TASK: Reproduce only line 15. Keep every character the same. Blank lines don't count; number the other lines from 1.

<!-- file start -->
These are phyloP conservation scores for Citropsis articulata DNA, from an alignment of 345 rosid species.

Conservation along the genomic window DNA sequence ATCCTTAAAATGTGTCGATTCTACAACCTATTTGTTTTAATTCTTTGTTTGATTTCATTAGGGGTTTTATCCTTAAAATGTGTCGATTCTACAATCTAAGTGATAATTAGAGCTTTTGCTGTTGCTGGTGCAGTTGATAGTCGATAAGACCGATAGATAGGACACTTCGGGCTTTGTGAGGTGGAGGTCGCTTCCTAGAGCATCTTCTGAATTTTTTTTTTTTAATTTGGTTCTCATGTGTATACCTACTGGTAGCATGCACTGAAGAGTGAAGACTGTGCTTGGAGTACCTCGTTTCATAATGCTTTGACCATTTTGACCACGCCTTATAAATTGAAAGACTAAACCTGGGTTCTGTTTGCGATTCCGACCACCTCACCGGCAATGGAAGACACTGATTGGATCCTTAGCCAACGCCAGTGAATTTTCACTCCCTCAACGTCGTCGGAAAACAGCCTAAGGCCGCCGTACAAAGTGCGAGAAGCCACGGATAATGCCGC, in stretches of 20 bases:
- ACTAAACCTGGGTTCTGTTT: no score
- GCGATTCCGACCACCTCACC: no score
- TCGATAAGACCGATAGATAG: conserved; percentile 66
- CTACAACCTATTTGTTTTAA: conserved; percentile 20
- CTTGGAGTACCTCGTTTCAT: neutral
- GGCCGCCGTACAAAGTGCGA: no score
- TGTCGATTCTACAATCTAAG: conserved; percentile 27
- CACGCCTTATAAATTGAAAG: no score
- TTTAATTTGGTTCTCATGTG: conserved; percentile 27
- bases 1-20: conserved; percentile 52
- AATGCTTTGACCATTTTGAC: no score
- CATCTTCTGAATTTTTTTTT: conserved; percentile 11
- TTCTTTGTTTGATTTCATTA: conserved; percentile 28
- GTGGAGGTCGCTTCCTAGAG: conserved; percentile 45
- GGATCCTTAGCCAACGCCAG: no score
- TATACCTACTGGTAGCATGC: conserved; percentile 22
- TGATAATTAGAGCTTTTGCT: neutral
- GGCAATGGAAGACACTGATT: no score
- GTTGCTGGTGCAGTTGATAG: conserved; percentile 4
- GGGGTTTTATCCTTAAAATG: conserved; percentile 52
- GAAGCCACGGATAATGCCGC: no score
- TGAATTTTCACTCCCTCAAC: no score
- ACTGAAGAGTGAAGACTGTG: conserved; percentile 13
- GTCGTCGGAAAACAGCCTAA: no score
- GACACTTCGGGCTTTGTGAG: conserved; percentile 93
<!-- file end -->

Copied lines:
- TTCTTTGTTTGATTTCATTA: conserved; percentile 28